The upcoming fourth-quarter earnings for Canada’s major banks, set to be unveiled on November 28, are poised to draw significant attention to credit losses and cost management. As households and businesses grapple with heightened interest rates and a somewhat uncertain economic outlook, the focus on these earnings becomes more critical.
Analyst Paul Holden from CIBC Capital Markets highlighted the minimal likelihood of negative surprises in credit losses. However, any unexpected dips in these areas within the year-end reports might provoke notable reactions from investors, according to his note to clients. Despite potential earnings outperformances, if credit losses remain lower than expected, banks may not reap significant rewards.
The anticipation surrounding the fourth-quarter financial reports suggests an anticipated slowdown in loan and revenue growth. Holden foresees forthcoming dividend increases but predicts more restrained hikes of around one to three percent, owing to subdued earnings growth and projected challenges in the upcoming year.
Holden’s analysis indicates a prevailing sentiment anchored on expecting higher losses in fiscal 2024 due to the economic dimming, a view unlikely to change based on the fourth-quarter results or management insights.
The banking sector finds itself in a pivotal phase, aligning expenses with subdued growth expectations after ramping up hiring and planning augmented expenditures, banking on an anticipated profitable year. This strategic maneuver aims to ease the eventual recovery. However, Holden highlighted that expense adjustments might continue, potentially leading to further severance costs as banks reduce headcounts.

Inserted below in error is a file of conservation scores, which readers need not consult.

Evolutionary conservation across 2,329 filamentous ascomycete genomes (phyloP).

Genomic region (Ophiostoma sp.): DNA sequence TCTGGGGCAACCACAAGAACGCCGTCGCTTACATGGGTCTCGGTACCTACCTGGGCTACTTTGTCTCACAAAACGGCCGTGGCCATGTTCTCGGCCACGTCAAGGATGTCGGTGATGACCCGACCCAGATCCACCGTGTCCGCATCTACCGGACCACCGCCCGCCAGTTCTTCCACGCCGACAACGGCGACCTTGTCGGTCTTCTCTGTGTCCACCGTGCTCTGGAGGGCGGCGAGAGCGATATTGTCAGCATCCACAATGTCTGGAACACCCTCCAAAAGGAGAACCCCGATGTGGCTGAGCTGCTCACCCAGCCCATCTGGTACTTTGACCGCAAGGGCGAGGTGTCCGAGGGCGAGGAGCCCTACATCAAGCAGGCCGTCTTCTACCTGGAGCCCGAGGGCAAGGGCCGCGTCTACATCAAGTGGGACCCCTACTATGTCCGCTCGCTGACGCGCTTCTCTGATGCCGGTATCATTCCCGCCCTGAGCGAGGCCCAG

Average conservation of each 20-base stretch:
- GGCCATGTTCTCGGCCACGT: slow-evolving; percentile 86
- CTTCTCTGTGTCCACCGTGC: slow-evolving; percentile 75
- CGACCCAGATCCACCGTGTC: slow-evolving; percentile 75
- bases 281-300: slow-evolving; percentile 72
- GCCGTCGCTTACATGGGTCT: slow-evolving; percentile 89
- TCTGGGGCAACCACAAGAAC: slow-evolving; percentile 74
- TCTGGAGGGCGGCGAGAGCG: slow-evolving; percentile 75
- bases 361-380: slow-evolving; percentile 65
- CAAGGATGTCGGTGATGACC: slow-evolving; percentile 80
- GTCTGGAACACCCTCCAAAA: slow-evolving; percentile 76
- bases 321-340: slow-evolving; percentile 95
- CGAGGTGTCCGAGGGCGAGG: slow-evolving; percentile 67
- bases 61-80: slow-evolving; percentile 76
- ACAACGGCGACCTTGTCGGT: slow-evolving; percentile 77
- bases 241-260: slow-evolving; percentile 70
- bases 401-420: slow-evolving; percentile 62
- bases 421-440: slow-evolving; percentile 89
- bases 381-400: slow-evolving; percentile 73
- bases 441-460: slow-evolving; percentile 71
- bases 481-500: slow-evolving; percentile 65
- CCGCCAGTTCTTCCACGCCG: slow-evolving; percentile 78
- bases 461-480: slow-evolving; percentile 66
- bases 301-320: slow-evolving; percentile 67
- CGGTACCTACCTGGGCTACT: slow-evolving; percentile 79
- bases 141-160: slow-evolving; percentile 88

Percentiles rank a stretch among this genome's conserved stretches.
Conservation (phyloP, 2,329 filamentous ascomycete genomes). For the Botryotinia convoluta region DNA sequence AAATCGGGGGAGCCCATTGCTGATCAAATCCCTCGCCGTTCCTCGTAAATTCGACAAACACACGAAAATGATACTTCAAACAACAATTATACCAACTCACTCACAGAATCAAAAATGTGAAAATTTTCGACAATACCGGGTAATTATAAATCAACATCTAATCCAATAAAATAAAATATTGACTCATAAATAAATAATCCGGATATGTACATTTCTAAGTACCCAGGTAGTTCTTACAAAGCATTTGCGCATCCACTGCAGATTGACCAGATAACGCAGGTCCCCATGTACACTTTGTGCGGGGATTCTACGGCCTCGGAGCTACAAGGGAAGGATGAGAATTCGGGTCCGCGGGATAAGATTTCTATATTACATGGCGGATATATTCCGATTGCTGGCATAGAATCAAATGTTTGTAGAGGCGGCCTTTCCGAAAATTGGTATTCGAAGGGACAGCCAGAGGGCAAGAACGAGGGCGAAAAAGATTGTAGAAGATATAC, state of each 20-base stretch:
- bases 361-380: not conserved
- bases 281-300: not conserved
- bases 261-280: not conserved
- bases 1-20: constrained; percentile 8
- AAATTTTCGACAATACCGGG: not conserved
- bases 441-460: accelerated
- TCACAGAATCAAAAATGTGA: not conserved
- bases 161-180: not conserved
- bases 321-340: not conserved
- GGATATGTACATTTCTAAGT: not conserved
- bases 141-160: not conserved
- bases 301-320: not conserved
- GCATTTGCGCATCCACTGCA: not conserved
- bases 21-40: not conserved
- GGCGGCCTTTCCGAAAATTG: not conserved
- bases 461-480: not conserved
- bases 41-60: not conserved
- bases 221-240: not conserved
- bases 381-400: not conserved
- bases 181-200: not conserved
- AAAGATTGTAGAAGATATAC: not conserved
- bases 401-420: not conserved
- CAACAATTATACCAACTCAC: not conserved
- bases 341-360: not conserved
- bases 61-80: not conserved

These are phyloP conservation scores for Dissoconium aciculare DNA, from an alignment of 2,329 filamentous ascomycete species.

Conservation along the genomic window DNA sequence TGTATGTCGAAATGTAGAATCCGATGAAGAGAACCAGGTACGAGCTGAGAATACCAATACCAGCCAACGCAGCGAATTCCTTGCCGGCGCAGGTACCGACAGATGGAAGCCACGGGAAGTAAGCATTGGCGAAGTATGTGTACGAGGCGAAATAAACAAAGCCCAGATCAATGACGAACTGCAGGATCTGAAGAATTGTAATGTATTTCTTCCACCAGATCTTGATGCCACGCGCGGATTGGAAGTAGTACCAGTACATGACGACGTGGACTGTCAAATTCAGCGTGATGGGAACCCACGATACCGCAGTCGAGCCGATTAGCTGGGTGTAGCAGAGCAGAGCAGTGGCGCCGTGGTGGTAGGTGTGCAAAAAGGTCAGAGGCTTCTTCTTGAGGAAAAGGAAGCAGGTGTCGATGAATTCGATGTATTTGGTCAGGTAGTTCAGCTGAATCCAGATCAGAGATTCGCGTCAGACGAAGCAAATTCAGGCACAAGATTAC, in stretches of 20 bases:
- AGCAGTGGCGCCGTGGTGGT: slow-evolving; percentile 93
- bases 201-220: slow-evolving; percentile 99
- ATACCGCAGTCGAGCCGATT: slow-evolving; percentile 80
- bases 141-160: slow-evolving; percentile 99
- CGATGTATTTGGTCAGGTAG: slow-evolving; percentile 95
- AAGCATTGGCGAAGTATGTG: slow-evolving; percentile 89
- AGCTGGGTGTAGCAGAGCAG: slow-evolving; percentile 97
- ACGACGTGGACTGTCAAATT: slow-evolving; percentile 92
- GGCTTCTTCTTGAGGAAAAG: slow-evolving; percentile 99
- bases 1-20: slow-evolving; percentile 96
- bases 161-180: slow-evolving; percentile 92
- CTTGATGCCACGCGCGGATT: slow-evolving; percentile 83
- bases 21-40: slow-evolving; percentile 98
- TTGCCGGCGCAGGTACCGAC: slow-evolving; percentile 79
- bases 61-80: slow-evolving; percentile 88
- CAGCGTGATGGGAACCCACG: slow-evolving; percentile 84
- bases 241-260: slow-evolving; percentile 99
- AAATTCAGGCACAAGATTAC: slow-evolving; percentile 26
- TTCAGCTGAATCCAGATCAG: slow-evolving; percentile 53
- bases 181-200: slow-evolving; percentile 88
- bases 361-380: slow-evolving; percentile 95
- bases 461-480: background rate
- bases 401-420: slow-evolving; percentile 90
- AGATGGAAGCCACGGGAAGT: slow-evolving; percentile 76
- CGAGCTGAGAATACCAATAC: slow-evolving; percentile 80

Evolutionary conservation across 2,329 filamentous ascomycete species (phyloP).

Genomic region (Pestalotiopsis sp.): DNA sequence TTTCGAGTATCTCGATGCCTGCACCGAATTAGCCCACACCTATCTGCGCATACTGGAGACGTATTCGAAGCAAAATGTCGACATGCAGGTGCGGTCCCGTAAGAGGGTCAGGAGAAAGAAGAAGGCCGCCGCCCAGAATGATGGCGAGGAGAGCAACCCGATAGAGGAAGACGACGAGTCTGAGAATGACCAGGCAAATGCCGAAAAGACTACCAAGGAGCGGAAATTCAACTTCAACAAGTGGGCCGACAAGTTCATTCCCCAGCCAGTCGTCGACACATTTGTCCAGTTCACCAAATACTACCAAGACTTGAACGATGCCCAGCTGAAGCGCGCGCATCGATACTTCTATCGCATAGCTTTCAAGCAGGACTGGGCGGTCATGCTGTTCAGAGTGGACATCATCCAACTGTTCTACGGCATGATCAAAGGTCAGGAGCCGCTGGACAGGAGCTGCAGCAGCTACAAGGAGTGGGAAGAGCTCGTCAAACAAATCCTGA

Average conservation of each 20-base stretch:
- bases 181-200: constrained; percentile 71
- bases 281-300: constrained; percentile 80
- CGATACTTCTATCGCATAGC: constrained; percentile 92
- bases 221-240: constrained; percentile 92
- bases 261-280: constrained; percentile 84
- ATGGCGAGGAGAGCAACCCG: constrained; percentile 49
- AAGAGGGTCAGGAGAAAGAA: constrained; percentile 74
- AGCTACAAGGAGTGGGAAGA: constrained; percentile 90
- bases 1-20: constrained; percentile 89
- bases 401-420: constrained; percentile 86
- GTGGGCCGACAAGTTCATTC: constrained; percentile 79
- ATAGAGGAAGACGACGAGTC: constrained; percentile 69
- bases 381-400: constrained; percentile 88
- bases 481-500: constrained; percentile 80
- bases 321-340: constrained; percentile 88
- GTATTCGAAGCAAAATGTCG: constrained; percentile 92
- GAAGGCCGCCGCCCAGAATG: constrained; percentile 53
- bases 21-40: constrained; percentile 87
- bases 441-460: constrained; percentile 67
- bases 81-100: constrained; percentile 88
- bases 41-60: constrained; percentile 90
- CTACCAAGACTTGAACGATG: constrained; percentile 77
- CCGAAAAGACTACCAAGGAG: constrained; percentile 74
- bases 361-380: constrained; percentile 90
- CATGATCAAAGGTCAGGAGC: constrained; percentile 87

Amidst uncertainties regarding regulatory capital requirements from the Office of the Superintendent of Financial Institutions (OSFI) in December, banks anticipate clarity on buffer necessities against tough economic times. Gabriel Dechaine from the National Bank of Canada anticipates a probable increase in the common equity tier one (CET1) ratio by 50 basis points to 12 percent, with banks working to build ratios above this threshold. Should OSFI adopt a more accommodating stance, the sector might experience a relief rally.
The upcoming financial results also hint at stabilizing trends, such as the net interest margin (NIM), providing a reprieve as NIM compression had been a recent trend. Actions to control expenses have been telegraphed by most banks, with some already announcing substantial charges while others are expected to follow suit in subsequent quarters. Looking ahead, there’s projected upward pressure on provisions for credit losses as banks gear up for a surge in mortgage refinancings in 2025 and 2026. The cautious outlook underscores the possibility of a more challenging landscape for Canadian banks should economic conditions deteriorate further.